After he stepped down as archbishop, the church refuted what Argentina's former dictator, General Videla, said was complicity on the part of the church with the govt's activities. (Videla admitted, in a biography, that the military dictatorship had killed about 8000 people - the figure is assumed to be more like 30,000. Videla also admitted that the military junta took babies that had been born to women who were political prisoners, but didn't admit to what the Grandmothers and journalists and others who testified to the Truth Commission claimed - that these mothers were then thrown into the Atlantic Ocean while still alive, and their babies were given to good fascists to raise.

However, the existence of this tactic of throwing dissidents into the ocean became known because bodies were washing up on shore. So, those who carried out this work split open people's bowels so they would sink instead of float ashore.

I would hope the current Pope knew nothing about this. Nevertheless, he supported the junta rather the people in Argentina.

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Response to RainDog (Reply #7)

Wed Mar 13, 2013, 10:46 PM

8. In all fairness, an accusation is different from a conviction

Certainly troubling, though.

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Response to RainDog (Reply #7)

Wed Mar 13, 2013, 10:50 PM

9. I think those are the same accusation, aren't they?

That he hid two priests from the commission.

There are also reports that he worked behind the scenes to get the two priests freed. I'm not sure what to believe as of now.

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Response to BlueCheese (Reply #9)

Wed Mar 13, 2013, 11:43 PM

11. There are two different accusations that I know of

Here's what the Guardian had to say in 2011 -

To the judicious and fair-minded outsider it has been clear for years that the upper reaches of the Argentinian church contained many "lost sheep in the wilderness", men who had communed and supported the unspeakably brutal western-supported military dictatorship that seized power in that country in 1976 and battened on it for years. Not only did the generals slaughter thousands unjustly, often dropping them out of aeroplanes over the River Plate and selling off their orphan children to the highest bidder, they also murdered at least two bishops and many priests. Yet even the execution of other men of the cloth did nothing to shake the support of senior clerics, including representatives of the Holy See, for the criminality of their leader General Jorge Rafael Videla and his minions.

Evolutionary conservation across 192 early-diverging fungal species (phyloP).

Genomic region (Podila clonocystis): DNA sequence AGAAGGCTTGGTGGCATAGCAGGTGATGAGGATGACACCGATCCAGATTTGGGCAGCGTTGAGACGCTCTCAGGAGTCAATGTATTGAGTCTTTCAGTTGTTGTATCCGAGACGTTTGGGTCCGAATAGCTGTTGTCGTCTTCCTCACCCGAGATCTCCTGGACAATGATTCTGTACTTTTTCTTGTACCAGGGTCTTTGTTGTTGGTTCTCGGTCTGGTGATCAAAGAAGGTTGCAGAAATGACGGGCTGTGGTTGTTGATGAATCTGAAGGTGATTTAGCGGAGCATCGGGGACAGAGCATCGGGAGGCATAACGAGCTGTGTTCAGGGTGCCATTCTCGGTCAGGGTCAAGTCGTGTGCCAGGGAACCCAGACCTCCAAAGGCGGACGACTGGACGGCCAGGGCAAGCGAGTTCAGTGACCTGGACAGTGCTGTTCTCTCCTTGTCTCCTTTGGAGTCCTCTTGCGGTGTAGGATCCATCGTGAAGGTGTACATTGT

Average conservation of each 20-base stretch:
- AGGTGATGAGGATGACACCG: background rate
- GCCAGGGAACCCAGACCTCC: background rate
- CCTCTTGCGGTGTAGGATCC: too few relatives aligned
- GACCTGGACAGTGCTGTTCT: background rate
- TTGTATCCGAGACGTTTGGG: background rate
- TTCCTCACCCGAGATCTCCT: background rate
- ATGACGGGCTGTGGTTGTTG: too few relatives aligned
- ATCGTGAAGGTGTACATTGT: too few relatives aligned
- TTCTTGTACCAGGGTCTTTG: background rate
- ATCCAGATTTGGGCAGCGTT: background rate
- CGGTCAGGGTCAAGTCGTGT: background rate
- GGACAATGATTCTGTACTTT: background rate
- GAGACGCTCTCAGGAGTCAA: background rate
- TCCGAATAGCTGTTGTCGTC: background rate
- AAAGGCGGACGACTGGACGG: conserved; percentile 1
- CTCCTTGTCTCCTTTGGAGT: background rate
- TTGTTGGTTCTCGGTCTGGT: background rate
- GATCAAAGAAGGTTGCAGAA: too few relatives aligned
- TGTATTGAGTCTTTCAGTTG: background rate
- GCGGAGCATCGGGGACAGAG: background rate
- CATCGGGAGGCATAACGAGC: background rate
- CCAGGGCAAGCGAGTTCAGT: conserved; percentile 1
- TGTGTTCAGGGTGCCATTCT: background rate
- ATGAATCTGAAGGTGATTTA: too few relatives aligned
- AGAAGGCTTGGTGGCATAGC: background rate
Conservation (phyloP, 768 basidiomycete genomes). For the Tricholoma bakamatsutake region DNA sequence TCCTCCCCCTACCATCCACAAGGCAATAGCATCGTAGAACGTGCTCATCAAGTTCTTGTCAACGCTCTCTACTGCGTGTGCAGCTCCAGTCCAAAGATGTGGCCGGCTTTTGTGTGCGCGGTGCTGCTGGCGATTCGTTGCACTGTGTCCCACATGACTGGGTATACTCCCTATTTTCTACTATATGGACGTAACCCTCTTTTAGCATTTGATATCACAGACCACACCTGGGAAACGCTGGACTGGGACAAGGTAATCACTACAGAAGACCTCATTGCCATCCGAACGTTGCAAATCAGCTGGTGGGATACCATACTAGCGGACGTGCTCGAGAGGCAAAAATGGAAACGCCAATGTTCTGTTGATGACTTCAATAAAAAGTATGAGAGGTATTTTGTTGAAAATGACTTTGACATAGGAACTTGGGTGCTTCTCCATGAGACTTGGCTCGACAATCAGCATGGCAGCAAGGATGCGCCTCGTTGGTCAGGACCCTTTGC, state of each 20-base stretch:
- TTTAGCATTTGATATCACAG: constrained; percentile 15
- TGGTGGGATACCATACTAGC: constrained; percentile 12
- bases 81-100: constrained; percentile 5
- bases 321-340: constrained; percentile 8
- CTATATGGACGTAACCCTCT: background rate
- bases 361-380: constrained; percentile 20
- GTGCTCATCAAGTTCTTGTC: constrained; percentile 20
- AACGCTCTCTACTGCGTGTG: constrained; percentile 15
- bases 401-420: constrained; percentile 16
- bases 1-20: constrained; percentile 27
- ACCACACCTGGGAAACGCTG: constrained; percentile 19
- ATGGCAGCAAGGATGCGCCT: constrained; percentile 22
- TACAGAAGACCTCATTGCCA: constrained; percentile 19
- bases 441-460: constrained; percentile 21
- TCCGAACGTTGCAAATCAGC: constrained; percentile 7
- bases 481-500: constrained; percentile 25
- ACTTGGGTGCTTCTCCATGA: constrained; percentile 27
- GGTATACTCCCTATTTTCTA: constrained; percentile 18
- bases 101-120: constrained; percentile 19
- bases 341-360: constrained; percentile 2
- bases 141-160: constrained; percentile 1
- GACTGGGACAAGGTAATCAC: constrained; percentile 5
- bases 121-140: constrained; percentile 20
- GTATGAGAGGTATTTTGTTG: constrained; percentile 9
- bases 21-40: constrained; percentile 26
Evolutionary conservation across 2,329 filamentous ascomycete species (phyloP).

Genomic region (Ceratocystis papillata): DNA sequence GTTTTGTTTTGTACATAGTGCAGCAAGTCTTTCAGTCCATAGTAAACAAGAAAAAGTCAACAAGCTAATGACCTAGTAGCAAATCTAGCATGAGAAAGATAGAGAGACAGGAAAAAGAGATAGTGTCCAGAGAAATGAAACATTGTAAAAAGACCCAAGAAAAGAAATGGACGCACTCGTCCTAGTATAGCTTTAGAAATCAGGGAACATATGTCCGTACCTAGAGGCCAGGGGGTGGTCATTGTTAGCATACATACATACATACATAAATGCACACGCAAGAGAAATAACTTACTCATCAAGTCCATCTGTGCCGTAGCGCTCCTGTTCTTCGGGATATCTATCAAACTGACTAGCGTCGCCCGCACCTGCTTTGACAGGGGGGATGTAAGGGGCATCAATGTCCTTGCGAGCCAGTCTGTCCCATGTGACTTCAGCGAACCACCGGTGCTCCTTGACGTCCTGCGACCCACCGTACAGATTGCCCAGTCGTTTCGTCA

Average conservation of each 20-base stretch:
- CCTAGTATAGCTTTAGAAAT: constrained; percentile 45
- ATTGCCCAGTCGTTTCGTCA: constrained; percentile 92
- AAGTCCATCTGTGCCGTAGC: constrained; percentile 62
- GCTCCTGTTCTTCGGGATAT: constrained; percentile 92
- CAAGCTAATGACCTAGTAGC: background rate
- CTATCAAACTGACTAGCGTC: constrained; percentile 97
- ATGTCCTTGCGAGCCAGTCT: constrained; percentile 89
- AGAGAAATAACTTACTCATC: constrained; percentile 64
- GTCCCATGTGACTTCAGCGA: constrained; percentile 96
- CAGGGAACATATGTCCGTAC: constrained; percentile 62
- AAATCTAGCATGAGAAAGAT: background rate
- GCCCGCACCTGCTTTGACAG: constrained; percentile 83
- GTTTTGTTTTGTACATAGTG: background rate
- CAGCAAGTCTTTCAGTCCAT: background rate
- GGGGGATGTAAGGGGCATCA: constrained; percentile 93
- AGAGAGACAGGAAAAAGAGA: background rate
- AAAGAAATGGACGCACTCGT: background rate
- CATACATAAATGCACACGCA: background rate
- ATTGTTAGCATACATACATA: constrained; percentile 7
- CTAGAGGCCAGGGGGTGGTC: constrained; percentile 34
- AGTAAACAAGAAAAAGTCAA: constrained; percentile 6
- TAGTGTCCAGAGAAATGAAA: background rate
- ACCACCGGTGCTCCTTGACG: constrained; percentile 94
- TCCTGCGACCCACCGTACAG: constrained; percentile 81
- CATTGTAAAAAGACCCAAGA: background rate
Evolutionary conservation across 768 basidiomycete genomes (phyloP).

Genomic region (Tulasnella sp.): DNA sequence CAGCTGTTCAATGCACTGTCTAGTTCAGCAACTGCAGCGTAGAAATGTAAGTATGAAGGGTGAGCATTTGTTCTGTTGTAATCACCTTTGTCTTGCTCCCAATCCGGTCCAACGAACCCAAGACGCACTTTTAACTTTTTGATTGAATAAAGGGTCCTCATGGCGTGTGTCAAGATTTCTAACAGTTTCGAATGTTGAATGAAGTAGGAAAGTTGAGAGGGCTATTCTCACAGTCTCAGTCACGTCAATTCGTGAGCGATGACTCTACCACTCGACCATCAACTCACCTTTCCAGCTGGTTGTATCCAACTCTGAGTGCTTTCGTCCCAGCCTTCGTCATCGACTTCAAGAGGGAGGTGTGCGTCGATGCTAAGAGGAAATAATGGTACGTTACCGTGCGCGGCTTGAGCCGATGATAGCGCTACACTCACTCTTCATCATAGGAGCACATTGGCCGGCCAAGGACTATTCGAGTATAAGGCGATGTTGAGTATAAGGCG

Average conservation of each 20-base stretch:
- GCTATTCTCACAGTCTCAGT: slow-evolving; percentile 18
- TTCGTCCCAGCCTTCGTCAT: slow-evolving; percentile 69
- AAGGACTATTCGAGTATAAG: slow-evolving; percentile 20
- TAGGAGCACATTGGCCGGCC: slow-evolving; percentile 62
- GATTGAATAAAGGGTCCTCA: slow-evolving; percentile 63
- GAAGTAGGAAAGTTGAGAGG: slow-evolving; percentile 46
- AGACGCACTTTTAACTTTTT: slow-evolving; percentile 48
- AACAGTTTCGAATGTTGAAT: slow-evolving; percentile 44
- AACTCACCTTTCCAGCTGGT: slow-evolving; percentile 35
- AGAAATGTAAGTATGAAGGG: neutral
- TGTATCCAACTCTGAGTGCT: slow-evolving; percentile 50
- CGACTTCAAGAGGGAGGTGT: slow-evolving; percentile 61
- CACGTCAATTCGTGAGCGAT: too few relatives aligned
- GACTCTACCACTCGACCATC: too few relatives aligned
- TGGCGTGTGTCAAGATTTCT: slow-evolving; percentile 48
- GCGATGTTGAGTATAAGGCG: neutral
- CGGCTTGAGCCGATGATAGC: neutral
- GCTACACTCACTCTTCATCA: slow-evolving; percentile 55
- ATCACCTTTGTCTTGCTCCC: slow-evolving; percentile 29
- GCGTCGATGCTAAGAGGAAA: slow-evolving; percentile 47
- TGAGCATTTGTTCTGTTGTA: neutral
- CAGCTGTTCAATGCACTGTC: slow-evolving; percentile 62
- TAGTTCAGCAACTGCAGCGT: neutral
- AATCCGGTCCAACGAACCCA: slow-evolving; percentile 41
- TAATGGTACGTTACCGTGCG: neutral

What one did not hear from any senior member of the Argentinian hierarchy was any expression of regret for the church's collaboration and in these crimes. The extent of the church's complicity in the dark deeds was excellently set out by Horacio Verbitsky, one of Argentina's most notable journalists, in his book El Silencio (Silence). He recounts how the Argentinian navy with the connivance of Cardinal Jorge Bergoglio, now the Jesuit archbishop of Buenos Aires, hid from a visiting delegation of the Inter-American Human Rights Commission the dictatorship's political prisoners. Bergoglio was hiding them in nothing less than his holiday home in an island called El Silencio in the River Plate. The most shaming thing for the church is that in such circumstances Bergoglio's name was allowed to go forward in the ballot to chose the successor of John Paul II. What scandal would not have ensued if the first pope ever to be elected from the continent of America had been revealed as an accessory to murder and false imprisonment.


Now, you may take that to mean only those two priests. However, those two priests were not the only political prisoners of the regime and they were found, drugged, months after they disappeared - they disappeared one week after Bergoglio had dismissed them from the church because of their association with liberation theology.

Next month (this was 2011) the convicted murderer Videla will be arraigned for his part in the killing of Enrique Angelelli, bishop of the Andean diocese of La Rioja and a supporter of the cause of poorer Argentinians. He was run off the highway by a hit squad of the Videla régime and killed on 4th August 1976 shortly after Videla's putsch.

Cardinal Bergoglio has plenty of time to be measured for a suit of sackcloth – perhaps tailored in a suitable clerical grey – to be worn when the church authorities are called into the witness box by the investigating judge in the Angelelli case. Ashes will be readily available if the records of the Argentinian bishops' many disingenuous and outrightly mendacious statements about Videla and Angelelli are burned.


This is a separate incident.

This compares with the treatment of a bishop who actively participated in torture and murder during the junta.

From the NYT -

The church authorities had spirited Father von Wernich out of the country and placed him in a parish in Chile under a false name, but he was eventually brought back to Argentina and put on trial. In 2007, he was found guilty on seven counts of complicity in homicide, more than 40 counts of kidnapping and more than 30 of torture, and was sentenced to life imprisonment.

Father von Wernich was allowed to continue to celebrate Mass in prison, and in 2010, a church official said that “at the appropriate time, von Wernich’s situation will have to be resolved in accordance with canonical law.” But Cardinal Bergoglio never issued a formal apology on behalf of the church, or commented directly on the case, and during his tenure the bishops’ conference was similarly silent.

ONLY AFTER Bergoglio left his position did the bishop's conference complain that the junta said they had participated in maintaining its power - but von Wernich most certainly did AND he was taken out of the country by members of the church hierarchy in order to shield him from prosecution for MURDER AND TORTURE.

So, you think Bergoglio, the archbishop, knew nothing about this, had no say in how the priest was treated? The treatment of the leftist vs. the fascist faction seems to indicate where priorities came down.

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Response to MannyGoldstein (Original post)

Wed Mar 13, 2013, 10:52 PM

10. Of course not.

Everything is relative however. To my wingnut friends, Obama is a communist.